Another afternoon, we boarded the local bus to travel the 14 km to the beach at Batu Ferringhi (Foreigner's Rock). This is the way that local commuters have to travel and I like to get a taste of life in the places we visit. We knew that the beach along the north coast of Penang is nothing special, but it was a way to pass the time and see a little of the island outside of Georgetown. The beach is clean and the sand is fine but even the Malaysians don't seem to come here to spend time. There were only a couple of families in the water and the cafes along the beach were deserted. Anil had a fresh coconut and I had a cold drink and then we boarded a bus to take us back to the city. We were surprised to see the rampant development along the coast; dozens of luxury high rise buildings are being built. It seems the whole world is on a building spree and even here the middle class is emerging as a powerful force to be reckoned with.

On May 30th we went for an early evening walk through the streets of Chinatown, just outside our hotel. It was a different place at night; we could see into the small businesses along the narrow streets and the temples were all lit up with lanterns and strings of coloured lights. Suddenly, I looked up and saw the moon rising - it was a Blue Moon. We use this expression to describe something rather rare, but there is an explanation behind the name. A blue moon is the name given to the second full moon in a single month. In this month, there was a full moon on May 2nd and Anil proudly announced to me that there would be a blue moon at the end of May because there were more than 28 days remaining in the month. He was so excited. That's the scientist/teacher in him still coming out.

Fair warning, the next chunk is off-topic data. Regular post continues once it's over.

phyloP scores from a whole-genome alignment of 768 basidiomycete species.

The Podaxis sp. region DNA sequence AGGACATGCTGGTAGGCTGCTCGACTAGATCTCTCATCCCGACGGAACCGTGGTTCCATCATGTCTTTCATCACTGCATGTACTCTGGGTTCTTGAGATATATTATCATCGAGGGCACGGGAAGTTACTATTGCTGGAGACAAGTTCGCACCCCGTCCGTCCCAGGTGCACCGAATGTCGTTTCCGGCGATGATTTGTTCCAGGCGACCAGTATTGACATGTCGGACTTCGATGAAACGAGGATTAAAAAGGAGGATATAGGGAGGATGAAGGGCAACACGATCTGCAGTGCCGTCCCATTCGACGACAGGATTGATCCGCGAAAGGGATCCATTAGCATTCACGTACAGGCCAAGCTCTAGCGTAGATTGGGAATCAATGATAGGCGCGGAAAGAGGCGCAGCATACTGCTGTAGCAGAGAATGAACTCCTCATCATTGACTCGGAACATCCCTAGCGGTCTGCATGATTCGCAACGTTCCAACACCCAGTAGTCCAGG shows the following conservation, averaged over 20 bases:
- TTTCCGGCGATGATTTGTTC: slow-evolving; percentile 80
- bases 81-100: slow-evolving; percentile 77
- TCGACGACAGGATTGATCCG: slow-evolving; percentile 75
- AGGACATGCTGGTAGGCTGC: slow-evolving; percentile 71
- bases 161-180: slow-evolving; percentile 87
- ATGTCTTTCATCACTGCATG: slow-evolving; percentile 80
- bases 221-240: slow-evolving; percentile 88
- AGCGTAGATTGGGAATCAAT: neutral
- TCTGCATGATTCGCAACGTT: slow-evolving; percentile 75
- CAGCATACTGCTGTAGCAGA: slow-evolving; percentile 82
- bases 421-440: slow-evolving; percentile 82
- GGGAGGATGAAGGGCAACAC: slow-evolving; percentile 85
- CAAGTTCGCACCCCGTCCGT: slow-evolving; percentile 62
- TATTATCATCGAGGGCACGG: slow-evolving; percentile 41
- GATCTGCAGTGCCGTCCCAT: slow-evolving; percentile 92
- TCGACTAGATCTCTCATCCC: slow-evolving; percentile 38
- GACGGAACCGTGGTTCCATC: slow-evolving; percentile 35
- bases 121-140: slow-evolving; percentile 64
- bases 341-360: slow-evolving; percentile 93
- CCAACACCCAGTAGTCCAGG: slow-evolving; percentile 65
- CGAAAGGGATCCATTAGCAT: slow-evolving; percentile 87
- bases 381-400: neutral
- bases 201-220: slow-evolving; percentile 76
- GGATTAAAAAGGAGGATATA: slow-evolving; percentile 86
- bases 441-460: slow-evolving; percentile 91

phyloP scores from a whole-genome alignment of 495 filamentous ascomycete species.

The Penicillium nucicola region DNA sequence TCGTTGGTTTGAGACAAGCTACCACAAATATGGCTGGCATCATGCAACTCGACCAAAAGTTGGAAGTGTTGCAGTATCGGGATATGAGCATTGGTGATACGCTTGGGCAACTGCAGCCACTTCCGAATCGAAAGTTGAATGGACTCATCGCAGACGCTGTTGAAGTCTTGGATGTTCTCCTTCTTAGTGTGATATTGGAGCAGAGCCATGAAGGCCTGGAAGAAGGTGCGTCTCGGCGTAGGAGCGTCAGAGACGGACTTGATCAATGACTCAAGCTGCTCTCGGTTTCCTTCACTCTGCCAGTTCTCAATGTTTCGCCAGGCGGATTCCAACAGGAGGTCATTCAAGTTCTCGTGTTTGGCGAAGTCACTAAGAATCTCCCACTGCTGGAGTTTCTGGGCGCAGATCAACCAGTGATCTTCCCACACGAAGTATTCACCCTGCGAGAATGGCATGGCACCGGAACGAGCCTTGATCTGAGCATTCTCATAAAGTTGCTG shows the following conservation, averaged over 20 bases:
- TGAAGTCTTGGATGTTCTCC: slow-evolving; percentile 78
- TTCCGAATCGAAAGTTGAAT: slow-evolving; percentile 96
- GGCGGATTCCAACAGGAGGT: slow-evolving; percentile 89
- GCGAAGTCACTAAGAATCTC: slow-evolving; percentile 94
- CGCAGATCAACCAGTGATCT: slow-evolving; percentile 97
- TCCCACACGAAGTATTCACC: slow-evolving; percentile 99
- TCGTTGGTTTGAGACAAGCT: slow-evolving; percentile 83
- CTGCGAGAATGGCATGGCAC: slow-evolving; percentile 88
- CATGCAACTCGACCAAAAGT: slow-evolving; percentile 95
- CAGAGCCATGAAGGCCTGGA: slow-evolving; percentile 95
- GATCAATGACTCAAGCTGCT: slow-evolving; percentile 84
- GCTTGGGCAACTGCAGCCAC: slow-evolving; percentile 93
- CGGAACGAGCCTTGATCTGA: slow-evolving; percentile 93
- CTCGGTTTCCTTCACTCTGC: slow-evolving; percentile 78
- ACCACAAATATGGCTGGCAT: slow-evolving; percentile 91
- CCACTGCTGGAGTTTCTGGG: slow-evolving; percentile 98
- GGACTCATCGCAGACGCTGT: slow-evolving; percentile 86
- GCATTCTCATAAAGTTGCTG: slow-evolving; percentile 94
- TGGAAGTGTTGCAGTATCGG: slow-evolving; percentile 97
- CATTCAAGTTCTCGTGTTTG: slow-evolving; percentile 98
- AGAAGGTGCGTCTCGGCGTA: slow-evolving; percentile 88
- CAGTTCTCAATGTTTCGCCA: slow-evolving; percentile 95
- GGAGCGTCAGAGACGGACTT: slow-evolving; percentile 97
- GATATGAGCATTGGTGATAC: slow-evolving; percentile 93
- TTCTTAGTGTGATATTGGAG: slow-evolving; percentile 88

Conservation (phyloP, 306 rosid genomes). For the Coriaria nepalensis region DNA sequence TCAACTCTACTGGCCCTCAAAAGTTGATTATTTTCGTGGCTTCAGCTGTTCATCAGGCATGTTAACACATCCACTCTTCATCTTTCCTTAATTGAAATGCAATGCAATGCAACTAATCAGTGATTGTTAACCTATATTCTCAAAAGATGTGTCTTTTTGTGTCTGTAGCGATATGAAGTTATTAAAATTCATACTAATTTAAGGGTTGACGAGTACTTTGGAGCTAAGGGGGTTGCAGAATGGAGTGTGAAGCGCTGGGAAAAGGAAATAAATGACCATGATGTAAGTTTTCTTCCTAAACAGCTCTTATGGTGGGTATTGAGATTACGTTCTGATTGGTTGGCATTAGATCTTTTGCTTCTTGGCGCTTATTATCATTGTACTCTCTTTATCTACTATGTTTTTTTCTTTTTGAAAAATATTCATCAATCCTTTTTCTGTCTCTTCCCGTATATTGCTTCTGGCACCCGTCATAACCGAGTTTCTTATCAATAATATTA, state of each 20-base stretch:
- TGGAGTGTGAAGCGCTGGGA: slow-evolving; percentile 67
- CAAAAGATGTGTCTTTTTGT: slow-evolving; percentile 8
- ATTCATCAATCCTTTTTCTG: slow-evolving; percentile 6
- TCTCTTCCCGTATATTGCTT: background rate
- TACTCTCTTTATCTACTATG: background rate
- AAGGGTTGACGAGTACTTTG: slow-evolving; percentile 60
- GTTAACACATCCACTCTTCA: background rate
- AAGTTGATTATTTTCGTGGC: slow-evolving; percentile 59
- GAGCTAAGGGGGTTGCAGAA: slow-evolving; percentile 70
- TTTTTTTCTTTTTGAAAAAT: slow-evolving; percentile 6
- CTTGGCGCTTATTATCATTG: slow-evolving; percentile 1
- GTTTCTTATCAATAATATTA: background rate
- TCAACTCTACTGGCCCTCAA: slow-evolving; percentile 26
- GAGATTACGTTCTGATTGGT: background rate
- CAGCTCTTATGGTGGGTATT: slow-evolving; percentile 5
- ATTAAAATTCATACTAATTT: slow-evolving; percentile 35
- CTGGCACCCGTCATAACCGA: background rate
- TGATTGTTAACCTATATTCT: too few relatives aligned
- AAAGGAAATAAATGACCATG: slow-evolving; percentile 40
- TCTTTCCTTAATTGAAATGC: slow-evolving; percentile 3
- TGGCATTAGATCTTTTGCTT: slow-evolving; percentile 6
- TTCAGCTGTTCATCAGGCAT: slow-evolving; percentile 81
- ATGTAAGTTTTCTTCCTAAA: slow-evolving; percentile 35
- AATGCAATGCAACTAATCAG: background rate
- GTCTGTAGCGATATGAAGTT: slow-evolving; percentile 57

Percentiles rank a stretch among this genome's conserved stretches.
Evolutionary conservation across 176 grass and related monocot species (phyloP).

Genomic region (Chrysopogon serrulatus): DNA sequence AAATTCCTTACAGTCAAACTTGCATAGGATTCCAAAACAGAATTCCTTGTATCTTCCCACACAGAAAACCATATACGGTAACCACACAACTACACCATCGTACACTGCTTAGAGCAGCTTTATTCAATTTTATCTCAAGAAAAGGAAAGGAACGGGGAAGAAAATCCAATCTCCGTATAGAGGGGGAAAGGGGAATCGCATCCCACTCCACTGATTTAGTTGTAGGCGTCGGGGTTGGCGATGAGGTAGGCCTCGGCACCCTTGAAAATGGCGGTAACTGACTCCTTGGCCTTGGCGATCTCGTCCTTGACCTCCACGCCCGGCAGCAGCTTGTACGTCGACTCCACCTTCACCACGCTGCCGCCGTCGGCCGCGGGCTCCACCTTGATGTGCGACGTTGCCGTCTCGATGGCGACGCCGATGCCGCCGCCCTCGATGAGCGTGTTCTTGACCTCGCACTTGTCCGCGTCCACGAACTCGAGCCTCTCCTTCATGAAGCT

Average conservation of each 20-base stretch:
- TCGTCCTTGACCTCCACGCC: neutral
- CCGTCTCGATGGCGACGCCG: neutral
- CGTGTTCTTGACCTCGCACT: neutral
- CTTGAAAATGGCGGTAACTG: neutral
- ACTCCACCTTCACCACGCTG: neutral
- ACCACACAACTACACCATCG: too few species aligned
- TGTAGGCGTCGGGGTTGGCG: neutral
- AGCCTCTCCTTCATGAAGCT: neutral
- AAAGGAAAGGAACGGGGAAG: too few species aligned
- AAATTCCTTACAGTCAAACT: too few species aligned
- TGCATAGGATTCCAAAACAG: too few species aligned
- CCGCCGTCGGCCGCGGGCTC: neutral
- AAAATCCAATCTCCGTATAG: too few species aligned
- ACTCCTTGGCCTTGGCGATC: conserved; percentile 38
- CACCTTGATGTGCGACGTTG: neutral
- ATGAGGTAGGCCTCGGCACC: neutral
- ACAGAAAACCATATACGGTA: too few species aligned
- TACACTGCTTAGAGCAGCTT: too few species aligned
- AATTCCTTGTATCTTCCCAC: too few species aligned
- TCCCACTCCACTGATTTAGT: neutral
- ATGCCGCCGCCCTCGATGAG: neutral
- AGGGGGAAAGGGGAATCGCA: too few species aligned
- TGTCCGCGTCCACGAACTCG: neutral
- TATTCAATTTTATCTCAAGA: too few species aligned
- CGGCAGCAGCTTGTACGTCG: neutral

We ended up extending our stay in Penang an extra couple of days because Anil continued to have tummy problems. I was at the point of taking him to a doctor when he began to feel better. It was a bit of a low point, because there was no "room at the inn" due to the holidays and it appeared that there were no seats available on FireFly flights to Langkawi either. I worried that the holidays would mean limited places to stay in Langkawi even if we were able to get there. However, on Friday morning we headed out to look for a guesthouse and a wonderful woman at the Green Cafe told us of a brand new guesthouse nearby, the Hutton Lodge. They had a room for the night, the travel agent found seats for us on the flights we preferred, and to top it all off, we managed to get a booking at the Tanjung Sanctuary Resort. It has its own private beach, a swimming pool, and states that "we will stay in luxury in harmony with nature". Their website tells it all. Visit Tanjung Sanctuary

Suddenly, our spirits were lifted and all seemed right with the world again. Anil commented that the visit to the Hindu Temple in Tanah Rata finally paid off.